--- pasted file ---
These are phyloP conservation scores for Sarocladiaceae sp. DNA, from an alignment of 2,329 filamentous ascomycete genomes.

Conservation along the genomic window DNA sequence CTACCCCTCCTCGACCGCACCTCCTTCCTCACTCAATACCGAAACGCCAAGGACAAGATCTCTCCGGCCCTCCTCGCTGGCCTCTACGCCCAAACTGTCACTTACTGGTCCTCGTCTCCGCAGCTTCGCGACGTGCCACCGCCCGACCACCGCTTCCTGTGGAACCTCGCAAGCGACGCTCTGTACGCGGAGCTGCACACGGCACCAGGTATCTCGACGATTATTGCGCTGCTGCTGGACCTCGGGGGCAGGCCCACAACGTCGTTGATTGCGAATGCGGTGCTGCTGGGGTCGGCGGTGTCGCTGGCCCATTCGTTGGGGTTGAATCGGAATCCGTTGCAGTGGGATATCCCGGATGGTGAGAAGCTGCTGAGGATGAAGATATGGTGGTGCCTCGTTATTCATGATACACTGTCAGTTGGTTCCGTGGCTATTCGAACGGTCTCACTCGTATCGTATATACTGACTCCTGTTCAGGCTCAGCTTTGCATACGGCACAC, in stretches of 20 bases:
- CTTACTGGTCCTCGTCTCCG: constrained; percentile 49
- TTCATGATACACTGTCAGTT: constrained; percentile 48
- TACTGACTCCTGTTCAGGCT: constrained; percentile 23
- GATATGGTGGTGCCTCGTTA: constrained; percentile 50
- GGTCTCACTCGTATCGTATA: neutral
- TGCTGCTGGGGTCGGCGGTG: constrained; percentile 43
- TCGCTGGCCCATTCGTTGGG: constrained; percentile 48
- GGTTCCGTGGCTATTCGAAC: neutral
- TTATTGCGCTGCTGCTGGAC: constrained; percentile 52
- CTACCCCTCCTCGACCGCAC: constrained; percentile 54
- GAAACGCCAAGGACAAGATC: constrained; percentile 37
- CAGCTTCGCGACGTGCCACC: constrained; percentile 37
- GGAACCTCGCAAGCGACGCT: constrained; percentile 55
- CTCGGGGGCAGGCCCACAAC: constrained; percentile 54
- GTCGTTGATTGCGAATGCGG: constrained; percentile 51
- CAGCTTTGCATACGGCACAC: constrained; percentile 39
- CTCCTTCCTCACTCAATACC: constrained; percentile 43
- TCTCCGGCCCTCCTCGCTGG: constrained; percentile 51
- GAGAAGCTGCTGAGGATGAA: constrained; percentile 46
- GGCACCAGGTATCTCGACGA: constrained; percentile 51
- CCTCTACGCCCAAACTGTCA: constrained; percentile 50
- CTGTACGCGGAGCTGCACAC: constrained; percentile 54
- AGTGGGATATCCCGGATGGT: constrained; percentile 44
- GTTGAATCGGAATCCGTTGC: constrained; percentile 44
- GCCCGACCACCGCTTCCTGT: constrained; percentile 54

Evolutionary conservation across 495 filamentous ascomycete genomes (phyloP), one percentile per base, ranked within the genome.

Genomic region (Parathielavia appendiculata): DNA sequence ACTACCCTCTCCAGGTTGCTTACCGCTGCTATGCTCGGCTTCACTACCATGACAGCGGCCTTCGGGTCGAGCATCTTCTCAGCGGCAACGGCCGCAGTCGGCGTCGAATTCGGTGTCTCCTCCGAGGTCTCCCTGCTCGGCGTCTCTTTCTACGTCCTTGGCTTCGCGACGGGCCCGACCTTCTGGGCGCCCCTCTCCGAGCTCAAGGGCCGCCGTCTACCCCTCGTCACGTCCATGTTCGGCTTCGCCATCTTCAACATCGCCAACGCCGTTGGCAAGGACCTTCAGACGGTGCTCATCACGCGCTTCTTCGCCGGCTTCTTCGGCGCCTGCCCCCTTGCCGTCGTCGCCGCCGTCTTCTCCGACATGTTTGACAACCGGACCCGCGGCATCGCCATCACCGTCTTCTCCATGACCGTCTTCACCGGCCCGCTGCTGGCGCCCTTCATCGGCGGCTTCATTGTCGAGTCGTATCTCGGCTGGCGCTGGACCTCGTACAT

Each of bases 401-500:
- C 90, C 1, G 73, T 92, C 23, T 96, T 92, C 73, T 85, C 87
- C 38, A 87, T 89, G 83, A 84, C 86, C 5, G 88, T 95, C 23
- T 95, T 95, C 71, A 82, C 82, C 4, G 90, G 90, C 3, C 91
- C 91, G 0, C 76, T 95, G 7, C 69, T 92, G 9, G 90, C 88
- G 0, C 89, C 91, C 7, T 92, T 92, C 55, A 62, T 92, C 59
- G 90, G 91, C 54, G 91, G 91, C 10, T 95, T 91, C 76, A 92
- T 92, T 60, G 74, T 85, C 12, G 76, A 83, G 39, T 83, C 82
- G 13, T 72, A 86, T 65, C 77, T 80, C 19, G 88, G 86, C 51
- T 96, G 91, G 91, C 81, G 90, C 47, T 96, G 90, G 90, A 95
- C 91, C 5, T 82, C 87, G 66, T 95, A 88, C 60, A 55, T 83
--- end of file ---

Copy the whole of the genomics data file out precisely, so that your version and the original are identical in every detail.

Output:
These are phyloP conservation scores for Sarocladiaceae sp. DNA, from an alignment of 2,329 filamentous ascomycete genomes.

Conservation along the genomic window DNA sequence CTACCCCTCCTCGACCGCACCTCCTTCCTCACTCAATACCGAAACGCCAAGGACAAGATCTCTCCGGCCCTCCTCGCTGGCCTCTACGCCCAAACTGTCACTTACTGGTCCTCGTCTCCGCAGCTTCGCGACGTGCCACCGCCCGACCACCGCTTCCTGTGGAACCTCGCAAGCGACGCTCTGTACGCGGAGCTGCACACGGCACCAGGTATCTCGACGATTATTGCGCTGCTGCTGGACCTCGGGGGCAGGCCCACAACGTCGTTGATTGCGAATGCGGTGCTGCTGGGGTCGGCGGTGTCGCTGGCCCATTCGTTGGGGTTGAATCGGAATCCGTTGCAGTGGGATATCCCGGATGGTGAGAAGCTGCTGAGGATGAAGATATGGTGGTGCCTCGTTATTCATGATACACTGTCAGTTGGTTCCGTGGCTATTCGAACGGTCTCACTCGTATCGTATATACTGACTCCTGTTCAGGCTCAGCTTTGCATACGGCACAC, in stretches of 20 bases:
- CTTACTGGTCCTCGTCTCCG: constrained; percentile 49
- TTCATGATACACTGTCAGTT: constrained; percentile 48
- TACTGACTCCTGTTCAGGCT: constrained; percentile 23
- GATATGGTGGTGCCTCGTTA: constrained; percentile 50
- GGTCTCACTCGTATCGTATA: neutral
- TGCTGCTGGGGTCGGCGGTG: constrained; percentile 43
- TCGCTGGCCCATTCGTTGGG: constrained; percentile 48
- GGTTCCGTGGCTATTCGAAC: neutral
- TTATTGCGCTGCTGCTGGAC: constrained; percentile 52
- CTACCCCTCCTCGACCGCAC: constrained; percentile 54
- GAAACGCCAAGGACAAGATC: constrained; percentile 37
- CAGCTTCGCGACGTGCCACC: constrained; percentile 37
- GGAACCTCGCAAGCGACGCT: constrained; percentile 55
- CTCGGGGGCAGGCCCACAAC: constrained; percentile 54
- GTCGTTGATTGCGAATGCGG: constrained; percentile 51
- CAGCTTTGCATACGGCACAC: constrained; percentile 39
- CTCCTTCCTCACTCAATACC: constrained; percentile 43
- TCTCCGGCCCTCCTCGCTGG: constrained; percentile 51
- GAGAAGCTGCTGAGGATGAA: constrained; percentile 46
- GGCACCAGGTATCTCGACGA: constrained; percentile 51
- CCTCTACGCCCAAACTGTCA: constrained; percentile 50
- CTGTACGCGGAGCTGCACAC: constrained; percentile 54
- AGTGGGATATCCCGGATGGT: constrained; percentile 44
- GTTGAATCGGAATCCGTTGC: constrained; percentile 44
- GCCCGACCACCGCTTCCTGT: constrained; percentile 54

Evolutionary conservation across 495 filamentous ascomycete genomes (phyloP), one percentile per base, ranked within the genome.

Genomic region (Parathielavia appendiculata): DNA sequence ACTACCCTCTCCAGGTTGCTTACCGCTGCTATGCTCGGCTTCACTACCATGACAGCGGCCTTCGGGTCGAGCATCTTCTCAGCGGCAACGGCCGCAGTCGGCGTCGAATTCGGTGTCTCCTCCGAGGTCTCCCTGCTCGGCGTCTCTTTCTACGTCCTTGGCTTCGCGACGGGCCCGACCTTCTGGGCGCCCCTCTCCGAGCTCAAGGGCCGCCGTCTACCCCTCGTCACGTCCATGTTCGGCTTCGCCATCTTCAACATCGCCAACGCCGTTGGCAAGGACCTTCAGACGGTGCTCATCACGCGCTTCTTCGCCGGCTTCTTCGGCGCCTGCCCCCTTGCCGTCGTCGCCGCCGTCTTCTCCGACATGTTTGACAACCGGACCCGCGGCATCGCCATCACCGTCTTCTCCATGACCGTCTTCACCGGCCCGCTGCTGGCGCCCTTCATCGGCGGCTTCATTGTCGAGTCGTATCTCGGCTGGCGCTGGACCTCGTACAT

Each of bases 401-500:
- C 90, C 1, G 73, T 92, C 23, T 96, T 92, C 73, T 85, C 87
- C 38, A 87, T 89, G 83, A 84, C 86, C 5, G 88, T 95, C 23
- T 95, T 95, C 71, A 82, C 82, C 4, G 90, G 90, C 3, C 91
- C 91, G 0, C 76, T 95, G 7, C 69, T 92, G 9, G 90, C 88
- G 0, C 89, C 91, C 7, T 92, T 92, C 55, A 62, T 92, C 59
- G 90, G 91, C 54, G 91, G 91, C 10, T 95, T 91, C 76, A 92
- T 92, T 60, G 74, T 85, C 12, G 76, A 83, G 39, T 83, C 82
- G 13, T 72, A 86, T 65, C 77, T 80, C 19, G 88, G 86, C 51
- T 96, G 91, G 91, C 81, G 90, C 47, T 96, G 90, G 90, A 95
- C 91, C 5, T 82, C 87, G 66, T 95, A 88, C 60, A 55, T 83